Despite clear night skies for Saturday’s total lunar eclipse, NSW South Coast residents had their viewing interrupted when a man lost his shit while trying to collapse a folding camping chair.
Dozens of camera tripods belonging to amateur astronomers were knocked off a headland as the 48 year-old man struggled to fold up his 2016 Aldi folding camping chair in the darkness of the eclipse. It is estimated that damage to camera equipment totaling $5,000 was done by the the man and his $24 chair.
Quick-thinking millennials at the scene posted ‘000’ on social media within seconds of the incident starting. But police did not arrive until later, after a grown-up phoned the number and spoke with a helpful emergency services operator.
Police attempted to calm the man by applying capsicum spray to his face. “It seemed to just made him angrier. We don’t understand why.”, a police spokesperson said.
The man was eventually soothed by an off-duty psychologist, Donnie Tyler, who repeatedly whispered to the man:
Turn around bright eyes
Turn around bright eyes
“I was trained to deal with these Total Eclipse situations back in the 1980’s”, Tyler later explained. “I knew what to do as soon as I saw him throwing the chair around and yelling ‘I don’t know what to do. I’m always in the dark.
We’re living in a powder keg and giving off sparks.’ “
The man was later released on bail. His lawyer read a statement on his behalf:
Once upon a time I was falling in love [with Aldi Special Buys]
Now they’re only falling apart
And there’s nothing [more] I can say
Total Eclipse of the Heart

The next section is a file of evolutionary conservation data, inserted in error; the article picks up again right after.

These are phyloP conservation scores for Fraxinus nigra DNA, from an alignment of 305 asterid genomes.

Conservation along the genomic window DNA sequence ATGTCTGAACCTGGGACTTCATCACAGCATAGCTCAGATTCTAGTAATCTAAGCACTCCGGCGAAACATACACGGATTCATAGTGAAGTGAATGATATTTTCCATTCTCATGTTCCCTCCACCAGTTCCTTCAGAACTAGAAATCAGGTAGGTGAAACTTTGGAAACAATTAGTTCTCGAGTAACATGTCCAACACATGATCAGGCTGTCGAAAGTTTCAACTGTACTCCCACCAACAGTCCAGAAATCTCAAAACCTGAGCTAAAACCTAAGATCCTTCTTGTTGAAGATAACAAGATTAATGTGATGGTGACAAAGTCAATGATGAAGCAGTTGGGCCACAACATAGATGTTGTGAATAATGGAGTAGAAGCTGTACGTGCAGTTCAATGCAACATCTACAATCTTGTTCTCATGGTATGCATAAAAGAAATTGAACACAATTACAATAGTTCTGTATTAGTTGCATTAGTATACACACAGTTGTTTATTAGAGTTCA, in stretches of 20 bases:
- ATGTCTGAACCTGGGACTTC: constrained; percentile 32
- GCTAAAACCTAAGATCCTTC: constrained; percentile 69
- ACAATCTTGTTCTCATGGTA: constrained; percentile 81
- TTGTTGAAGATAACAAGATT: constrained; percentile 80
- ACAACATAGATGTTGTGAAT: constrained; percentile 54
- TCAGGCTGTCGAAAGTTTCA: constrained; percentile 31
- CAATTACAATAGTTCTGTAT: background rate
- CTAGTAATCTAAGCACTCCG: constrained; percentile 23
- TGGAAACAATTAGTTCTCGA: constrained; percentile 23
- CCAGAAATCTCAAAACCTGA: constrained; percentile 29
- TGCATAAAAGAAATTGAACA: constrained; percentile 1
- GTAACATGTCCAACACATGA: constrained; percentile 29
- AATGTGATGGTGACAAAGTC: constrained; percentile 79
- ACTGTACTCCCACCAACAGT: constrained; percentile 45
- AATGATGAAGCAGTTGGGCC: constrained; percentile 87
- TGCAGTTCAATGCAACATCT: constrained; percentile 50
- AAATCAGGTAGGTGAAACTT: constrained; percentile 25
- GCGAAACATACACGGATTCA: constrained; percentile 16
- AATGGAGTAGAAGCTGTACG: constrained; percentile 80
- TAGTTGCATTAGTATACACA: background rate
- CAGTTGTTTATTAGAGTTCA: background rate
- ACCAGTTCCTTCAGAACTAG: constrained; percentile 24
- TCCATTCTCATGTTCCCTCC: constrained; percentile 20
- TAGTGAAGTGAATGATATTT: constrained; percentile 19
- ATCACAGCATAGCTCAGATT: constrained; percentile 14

As at mid-morning today, Police Rescue, SES and SAS crews at the scene were unable to fold up the chair. It’s an experience described by many, including prominent astrophysicists.
“The 2016 Aldi camping chair design exploits a loophole in conventional physics, making it impossible to fold up.”, said Ian Hobby of the Astronomical Society. “The camping chair is our best evidence of an ever-expanding universe.”, he went on and on to explain. “Almost everything in the universe will eventually shrink down to the size of a single grain of sand. But that grain of sand will be orbited at a great distance by ‘folding’ camping chairs. Even further out there will be a large belt of ‘collapsible’ beach tents.”
Scientists are now pointing to other anomalies in the space-time continuum that are observable only at Aldi. “We still don’t understand how an Aldi checkout operator can scan 700 items in less time than it takes a Woollies checkout operator to figure out how to open a single re-usable shopping bag.”, Hobby said. “And that’s despite Aldi having conveyor belts of a length that is theoretically impossible on earth.”